Phyllis D. Coley, PhD is a Distinguished Professor, Emerita in the School of Biological Sciences at the University of Utah. She earned her BS in ecology and was in the first graduating class at the newly formed Hampshire College in Amherst, MA in 1974. She obtained her PhD in Evolutionary Biology from the University of Chicago, IL in 1981. After NSF and Smithsonian postdoctoral fellowships in Panama she joined the Biology Department at the University of Utah, UT in 1982. She is a Fellow of the American Academy of Arts and Sciences, the Ecological Society of America and the Association of Tropical Biology and Conservation. Awards include the Mercer Award and the Cooper Award from the Ecological Society of America, a Guggenheim Fellowship, the Myriad Award from Myriad Genetics and the Utah Governor’s Medal for Science.

Research Interests

Dr. Coley conducts research on plant anti-herbivore defenses in rainforests throughout the tropics. As plants and the insects that eat them account for fifty percent of the terrestrial biomass on earth, these interactions are a key driver of ecology and evolution in both groups. She examined the costs and benefits of investment in defenses and proposed the Resource Availability Theory to explain variation in defenses across plants with different life histories. She also combined phylogenetic and metabolomic approaches to understand how novel defensive profiles evolve and the consequences for co-evolution with herbivores as well as the pivotal role of herbivores in maintaining the high diversity of tropical forests. She used this basic research to establish a project in Panama using ecological insight to drive discovery of pharmaceuticals. The goal was to promote conservation by providing immediate benefits from nature in terms of opportunities for research and education to Panamanian scientists. It has been heralded as a model for benefit sharing and conducting research in biodiverse and developing nations.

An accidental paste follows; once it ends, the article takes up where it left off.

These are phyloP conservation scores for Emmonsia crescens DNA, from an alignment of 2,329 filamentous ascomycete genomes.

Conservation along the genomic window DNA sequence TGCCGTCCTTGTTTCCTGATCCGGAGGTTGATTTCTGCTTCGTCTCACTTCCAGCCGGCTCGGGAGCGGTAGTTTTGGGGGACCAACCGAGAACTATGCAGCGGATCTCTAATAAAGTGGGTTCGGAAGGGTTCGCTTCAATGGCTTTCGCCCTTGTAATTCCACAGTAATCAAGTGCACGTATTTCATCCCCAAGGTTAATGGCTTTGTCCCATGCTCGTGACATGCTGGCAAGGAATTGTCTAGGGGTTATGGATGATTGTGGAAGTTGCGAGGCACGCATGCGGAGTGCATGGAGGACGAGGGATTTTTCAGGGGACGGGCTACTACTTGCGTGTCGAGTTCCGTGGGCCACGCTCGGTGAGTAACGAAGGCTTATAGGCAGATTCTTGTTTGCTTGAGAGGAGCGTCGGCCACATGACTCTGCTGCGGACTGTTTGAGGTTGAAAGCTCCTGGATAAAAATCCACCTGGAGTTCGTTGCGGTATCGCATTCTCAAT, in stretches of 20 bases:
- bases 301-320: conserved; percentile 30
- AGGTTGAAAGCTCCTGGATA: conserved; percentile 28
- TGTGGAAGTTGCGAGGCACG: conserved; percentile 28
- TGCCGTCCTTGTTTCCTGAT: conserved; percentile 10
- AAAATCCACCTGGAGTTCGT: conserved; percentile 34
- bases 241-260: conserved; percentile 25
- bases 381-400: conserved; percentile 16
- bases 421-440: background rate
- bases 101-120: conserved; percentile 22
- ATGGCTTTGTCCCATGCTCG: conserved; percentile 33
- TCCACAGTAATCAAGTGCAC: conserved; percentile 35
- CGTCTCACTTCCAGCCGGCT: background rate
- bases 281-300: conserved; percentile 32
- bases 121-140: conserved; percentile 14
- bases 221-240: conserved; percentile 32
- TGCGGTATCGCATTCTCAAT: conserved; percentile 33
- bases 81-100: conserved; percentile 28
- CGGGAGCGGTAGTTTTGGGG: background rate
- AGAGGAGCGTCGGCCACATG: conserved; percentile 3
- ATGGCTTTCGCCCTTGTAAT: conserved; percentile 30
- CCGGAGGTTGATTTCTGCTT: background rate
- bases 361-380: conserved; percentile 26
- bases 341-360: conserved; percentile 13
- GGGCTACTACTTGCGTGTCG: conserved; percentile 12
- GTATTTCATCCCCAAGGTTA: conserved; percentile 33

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Primary Section

Section 63: Environmental Sciences and Ecology

Secondary Section

Section 27: Evolutionary Biology